A melodic genius with tender, sympathetic lyrics and infectious rhythm, Stephen Foster is often credited as "America's First Composer" and widely regarded as one of the first who made professional songwriting profitable. Fosters' songs were the first genuinely American in theme, characterizing love of home, American temperament, river life and work, politics, battlefields, slavery and plantation life.
A self-taught musician, his poems and melodies were written in a simple manner with little musical embellishment or complexity. His work mirrored a kind, modest and sympathetic personality. In a sentimental style inspired by the simplicity of southern plantation music, Foster wrote such songs as "Old Folks At Home", "My Old Kentucky Home", "Oh! Susana" and "Old Black Joe". These songs, and many others from the Foster catalog, brought recognition and validity to Negro songs.
Stephen Collins Foster was born in Lawrenceville, Pennsylvania on July 4, 1826, to a politically and socially prominent Pittsburgh family. His father, William Barclay Foster, was a member of the Pennsylvania State Legislature and the mayor of Allegheny City (a Pittsburgh suburb). Stephen Foster was the youngest of eleven children from William and his wife, Eliza Clayland Tomlinson Foster.
In 1840, Foster attended Allegheny Academy, the first of three failed scholarly attempts, followed by Athens Academy and Towanda Academy. At Athens, the fourteen-year old Foster wrote his first song "The Tioga Waltz" (not published until after his death). In July 1841, Foster enrolled in Jefferson College at Canonsburg, PA, however struck with desperate homesickness, his attendance lasted 1 week and from 1841 to 1846, he lived with his family in Pittsburgh doing private study. It was during this time that his musical genius began to unfold and in 1843, his first song was published "Open Thy Lattice Love" and in 1845, during a family concert at the Foster House, "Lou'siana Belle", "Old Uncle Ned" and "Oh! Susanna" were introduced for the first time.
By 1846, Foster had moved to Cincinnati to work as a bookkeeper for the Irwin & Foster Steamboat Agency (brother Dunning was a partner). Cincinnati society was a convergence of the Industrial working class, Irish, English and Scottish aristocracy, plantation slaves and river life. Foster soon abandoned the pursuit of business and dedicated himself to writing songs inspired by the cultures that surrounded him. In 1848, he sold "Oh! Susana" and "Old Uncle Ned" to W.C. Peters and in 1849 negotiated a contract with New York publishers Firth & Pond Co.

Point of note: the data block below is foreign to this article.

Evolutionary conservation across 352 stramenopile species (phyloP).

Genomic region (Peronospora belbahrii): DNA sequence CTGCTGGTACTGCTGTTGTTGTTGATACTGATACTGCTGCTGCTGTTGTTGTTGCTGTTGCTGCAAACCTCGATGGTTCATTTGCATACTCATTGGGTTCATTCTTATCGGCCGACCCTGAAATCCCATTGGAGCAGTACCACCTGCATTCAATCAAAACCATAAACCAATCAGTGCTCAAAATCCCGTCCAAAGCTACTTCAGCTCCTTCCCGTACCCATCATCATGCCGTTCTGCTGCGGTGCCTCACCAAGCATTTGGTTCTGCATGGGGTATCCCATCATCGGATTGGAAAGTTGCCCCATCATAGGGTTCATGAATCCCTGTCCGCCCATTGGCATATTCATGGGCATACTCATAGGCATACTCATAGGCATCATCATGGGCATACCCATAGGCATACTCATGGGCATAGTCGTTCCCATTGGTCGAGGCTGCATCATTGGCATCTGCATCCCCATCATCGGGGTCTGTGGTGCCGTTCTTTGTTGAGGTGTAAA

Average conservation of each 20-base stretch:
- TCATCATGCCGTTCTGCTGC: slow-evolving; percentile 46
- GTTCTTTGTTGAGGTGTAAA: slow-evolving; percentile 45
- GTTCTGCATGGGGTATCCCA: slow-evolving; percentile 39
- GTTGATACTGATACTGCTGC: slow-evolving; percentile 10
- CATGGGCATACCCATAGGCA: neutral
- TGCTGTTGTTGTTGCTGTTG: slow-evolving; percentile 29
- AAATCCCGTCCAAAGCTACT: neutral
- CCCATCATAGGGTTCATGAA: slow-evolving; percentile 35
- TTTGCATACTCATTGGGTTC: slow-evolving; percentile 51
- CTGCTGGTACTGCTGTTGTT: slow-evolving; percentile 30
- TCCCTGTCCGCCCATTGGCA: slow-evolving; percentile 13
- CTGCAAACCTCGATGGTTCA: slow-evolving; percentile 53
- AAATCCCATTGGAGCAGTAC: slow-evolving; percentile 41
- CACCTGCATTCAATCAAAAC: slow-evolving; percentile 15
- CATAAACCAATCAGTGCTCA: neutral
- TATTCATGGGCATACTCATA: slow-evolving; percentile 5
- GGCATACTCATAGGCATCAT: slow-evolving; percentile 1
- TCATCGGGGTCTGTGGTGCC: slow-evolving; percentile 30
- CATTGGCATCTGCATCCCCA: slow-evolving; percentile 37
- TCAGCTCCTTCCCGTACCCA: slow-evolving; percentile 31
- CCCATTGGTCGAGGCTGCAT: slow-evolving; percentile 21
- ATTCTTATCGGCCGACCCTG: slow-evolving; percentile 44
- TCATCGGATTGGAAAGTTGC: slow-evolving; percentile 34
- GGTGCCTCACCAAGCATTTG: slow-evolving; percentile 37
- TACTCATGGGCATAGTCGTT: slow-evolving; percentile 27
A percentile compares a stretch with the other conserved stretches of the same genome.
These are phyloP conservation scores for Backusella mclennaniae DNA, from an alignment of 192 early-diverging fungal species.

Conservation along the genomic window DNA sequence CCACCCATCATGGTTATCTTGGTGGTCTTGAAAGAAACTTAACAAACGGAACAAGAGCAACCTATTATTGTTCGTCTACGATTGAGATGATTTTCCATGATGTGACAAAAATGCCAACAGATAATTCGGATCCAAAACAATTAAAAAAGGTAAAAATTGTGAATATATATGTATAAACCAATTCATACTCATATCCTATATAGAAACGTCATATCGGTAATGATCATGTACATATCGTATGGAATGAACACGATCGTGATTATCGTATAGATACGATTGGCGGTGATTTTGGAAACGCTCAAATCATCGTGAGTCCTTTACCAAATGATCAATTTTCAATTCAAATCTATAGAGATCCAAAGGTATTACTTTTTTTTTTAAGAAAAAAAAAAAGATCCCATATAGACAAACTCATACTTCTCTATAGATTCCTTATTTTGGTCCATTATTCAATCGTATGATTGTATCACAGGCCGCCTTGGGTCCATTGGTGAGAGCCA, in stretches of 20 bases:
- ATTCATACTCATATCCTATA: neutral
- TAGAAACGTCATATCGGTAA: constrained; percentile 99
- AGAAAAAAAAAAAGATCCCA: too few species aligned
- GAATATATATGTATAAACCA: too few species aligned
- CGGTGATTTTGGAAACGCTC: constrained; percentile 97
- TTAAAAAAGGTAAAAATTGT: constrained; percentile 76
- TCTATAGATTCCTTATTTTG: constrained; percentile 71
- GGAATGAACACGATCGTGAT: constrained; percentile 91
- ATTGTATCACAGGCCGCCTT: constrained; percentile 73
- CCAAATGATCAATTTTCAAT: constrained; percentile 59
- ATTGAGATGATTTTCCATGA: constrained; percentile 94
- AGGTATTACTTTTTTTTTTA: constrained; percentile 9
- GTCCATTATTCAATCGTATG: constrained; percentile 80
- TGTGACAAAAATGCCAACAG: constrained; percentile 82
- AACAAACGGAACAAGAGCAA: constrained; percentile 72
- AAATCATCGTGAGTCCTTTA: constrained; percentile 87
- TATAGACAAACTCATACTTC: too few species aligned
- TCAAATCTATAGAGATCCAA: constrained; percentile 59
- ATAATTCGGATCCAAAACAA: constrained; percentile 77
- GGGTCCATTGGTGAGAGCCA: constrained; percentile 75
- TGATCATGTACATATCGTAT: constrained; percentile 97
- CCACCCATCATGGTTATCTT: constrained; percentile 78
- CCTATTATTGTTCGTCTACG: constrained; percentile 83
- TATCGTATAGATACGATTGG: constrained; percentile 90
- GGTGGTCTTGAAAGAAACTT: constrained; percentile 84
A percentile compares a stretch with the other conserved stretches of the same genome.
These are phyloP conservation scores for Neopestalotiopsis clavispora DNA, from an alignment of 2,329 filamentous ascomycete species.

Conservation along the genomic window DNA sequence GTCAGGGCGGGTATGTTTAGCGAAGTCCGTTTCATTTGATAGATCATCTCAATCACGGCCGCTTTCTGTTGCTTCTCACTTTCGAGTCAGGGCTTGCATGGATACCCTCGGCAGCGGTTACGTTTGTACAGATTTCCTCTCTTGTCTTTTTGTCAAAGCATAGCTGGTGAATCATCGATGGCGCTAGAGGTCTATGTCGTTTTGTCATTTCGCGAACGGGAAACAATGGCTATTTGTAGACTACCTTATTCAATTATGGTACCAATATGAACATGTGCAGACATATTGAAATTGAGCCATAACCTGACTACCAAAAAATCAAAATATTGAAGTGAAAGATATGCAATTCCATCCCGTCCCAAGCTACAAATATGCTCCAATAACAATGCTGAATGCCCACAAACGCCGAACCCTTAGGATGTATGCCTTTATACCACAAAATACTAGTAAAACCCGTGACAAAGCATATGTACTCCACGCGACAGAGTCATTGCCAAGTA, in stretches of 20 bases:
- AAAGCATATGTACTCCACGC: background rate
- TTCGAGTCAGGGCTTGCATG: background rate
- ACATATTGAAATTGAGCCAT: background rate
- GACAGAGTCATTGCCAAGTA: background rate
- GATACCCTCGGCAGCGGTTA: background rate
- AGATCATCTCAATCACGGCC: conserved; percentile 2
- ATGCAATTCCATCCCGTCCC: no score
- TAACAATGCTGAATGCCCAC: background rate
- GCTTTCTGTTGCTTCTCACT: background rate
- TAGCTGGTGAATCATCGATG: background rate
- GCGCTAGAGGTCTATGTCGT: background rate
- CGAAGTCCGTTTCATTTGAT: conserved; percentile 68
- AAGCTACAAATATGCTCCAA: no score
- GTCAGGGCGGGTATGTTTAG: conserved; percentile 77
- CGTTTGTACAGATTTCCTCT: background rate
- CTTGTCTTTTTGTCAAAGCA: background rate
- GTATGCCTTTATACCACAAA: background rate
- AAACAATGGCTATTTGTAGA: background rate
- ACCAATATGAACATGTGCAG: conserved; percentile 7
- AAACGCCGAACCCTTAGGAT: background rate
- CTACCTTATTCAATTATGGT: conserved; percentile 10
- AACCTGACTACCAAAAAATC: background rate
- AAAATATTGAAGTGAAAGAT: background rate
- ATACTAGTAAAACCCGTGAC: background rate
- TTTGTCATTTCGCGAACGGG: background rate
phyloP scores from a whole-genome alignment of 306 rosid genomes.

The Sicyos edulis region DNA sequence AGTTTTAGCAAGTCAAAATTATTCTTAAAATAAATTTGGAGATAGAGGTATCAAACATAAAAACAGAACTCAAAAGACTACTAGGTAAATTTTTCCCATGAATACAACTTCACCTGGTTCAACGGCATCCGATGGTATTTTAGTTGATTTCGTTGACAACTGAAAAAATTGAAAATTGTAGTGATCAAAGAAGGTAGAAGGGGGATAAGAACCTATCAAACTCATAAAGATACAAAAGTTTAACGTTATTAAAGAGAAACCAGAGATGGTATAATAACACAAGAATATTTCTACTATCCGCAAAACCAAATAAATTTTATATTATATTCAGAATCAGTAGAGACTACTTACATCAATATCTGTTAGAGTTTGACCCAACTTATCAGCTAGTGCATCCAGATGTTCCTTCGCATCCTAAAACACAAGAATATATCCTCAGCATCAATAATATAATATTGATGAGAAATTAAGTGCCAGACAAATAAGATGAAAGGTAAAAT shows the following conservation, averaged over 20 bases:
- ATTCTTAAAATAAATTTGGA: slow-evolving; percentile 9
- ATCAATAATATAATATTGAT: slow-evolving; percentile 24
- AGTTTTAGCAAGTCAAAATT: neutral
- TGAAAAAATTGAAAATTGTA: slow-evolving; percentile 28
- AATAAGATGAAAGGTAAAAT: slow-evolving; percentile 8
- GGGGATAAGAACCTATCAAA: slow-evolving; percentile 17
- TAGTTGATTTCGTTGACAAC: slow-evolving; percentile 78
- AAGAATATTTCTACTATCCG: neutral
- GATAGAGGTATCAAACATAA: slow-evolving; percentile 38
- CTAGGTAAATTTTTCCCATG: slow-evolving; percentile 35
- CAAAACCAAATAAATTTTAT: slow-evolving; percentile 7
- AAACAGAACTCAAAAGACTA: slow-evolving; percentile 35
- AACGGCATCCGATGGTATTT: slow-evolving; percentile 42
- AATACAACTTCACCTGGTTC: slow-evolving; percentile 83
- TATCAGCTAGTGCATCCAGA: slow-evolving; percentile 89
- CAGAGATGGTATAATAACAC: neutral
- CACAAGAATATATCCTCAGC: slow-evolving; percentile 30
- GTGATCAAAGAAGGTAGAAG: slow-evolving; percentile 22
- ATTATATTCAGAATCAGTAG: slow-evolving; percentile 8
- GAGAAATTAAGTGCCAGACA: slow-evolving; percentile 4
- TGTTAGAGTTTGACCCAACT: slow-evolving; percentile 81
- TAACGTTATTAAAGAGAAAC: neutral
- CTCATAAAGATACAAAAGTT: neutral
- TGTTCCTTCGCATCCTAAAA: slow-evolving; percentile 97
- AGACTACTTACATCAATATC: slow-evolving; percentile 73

He moved back to Pittsburgh in 1850 and in the following six years penned more than 160 songs. During this time, Foster began corresponding with E.P. Christy, leader of the Christy Minstrels, the most successful minstrel show of the time. An arrangement was made for the show to be the first to sing his songs, and the two agreed that in exchange for the introductory performances, which would bring the songs to popular attention, the sheet music credit would include "As sung by the Christy Minstrels". There is no doubt the minstrel shows were great plugs for Foster's work and the relationship was profitable for both parties. With the exception of the 1851 sale of "Old Folks At Home" to E.P. Christy and subsequent publication, which erroneously credited the songwriter as E.P. Christy, the association remained intact and beneficial for many years.
Foster married Jane Denny McDowell on July 22, 1850 and the couple settled in Pittsburgh. The marriage produced one daughter, Marion, and was a series of separations and reconciliation's. During one separation, Foster wrote "Jeannie With the Light Brown Hair" inspired by his estranged wife (they reconciled after its publication). While he had substantial royalties from his publishers in New York, his debt increased along with his dependency on alcohol. The strain on the marriage was further emphasized by Foster's creative slump of the late 50's. In 1860, the publication of "Old Black Joe" ended the exclusive relationship with Firth & Pond Co.
The Civil War introduced a new type of song motivated by patriotism and military marches. While Foster added to the war effort with songs expressing homesickness, love, and heroic soldiers, these songs did not achieve the singular success found in the previous decade. After moving to New York City in 1861, Foster was reduced to selling the rights to his songs for cash in hand.
Alcoholic, penniless and consumed by loneliness and debt, Foster died in New York City on January 13, 1864. His death followed the completion of his last great song "Beautiful Dreamer". Written two weeks earlier, Foster wrote in his trademark sentiment about escape from bitter realities. He is said to have died with a purse carrying less than $.40 and a scrap of paper reading "Dear friends and gentle hearts".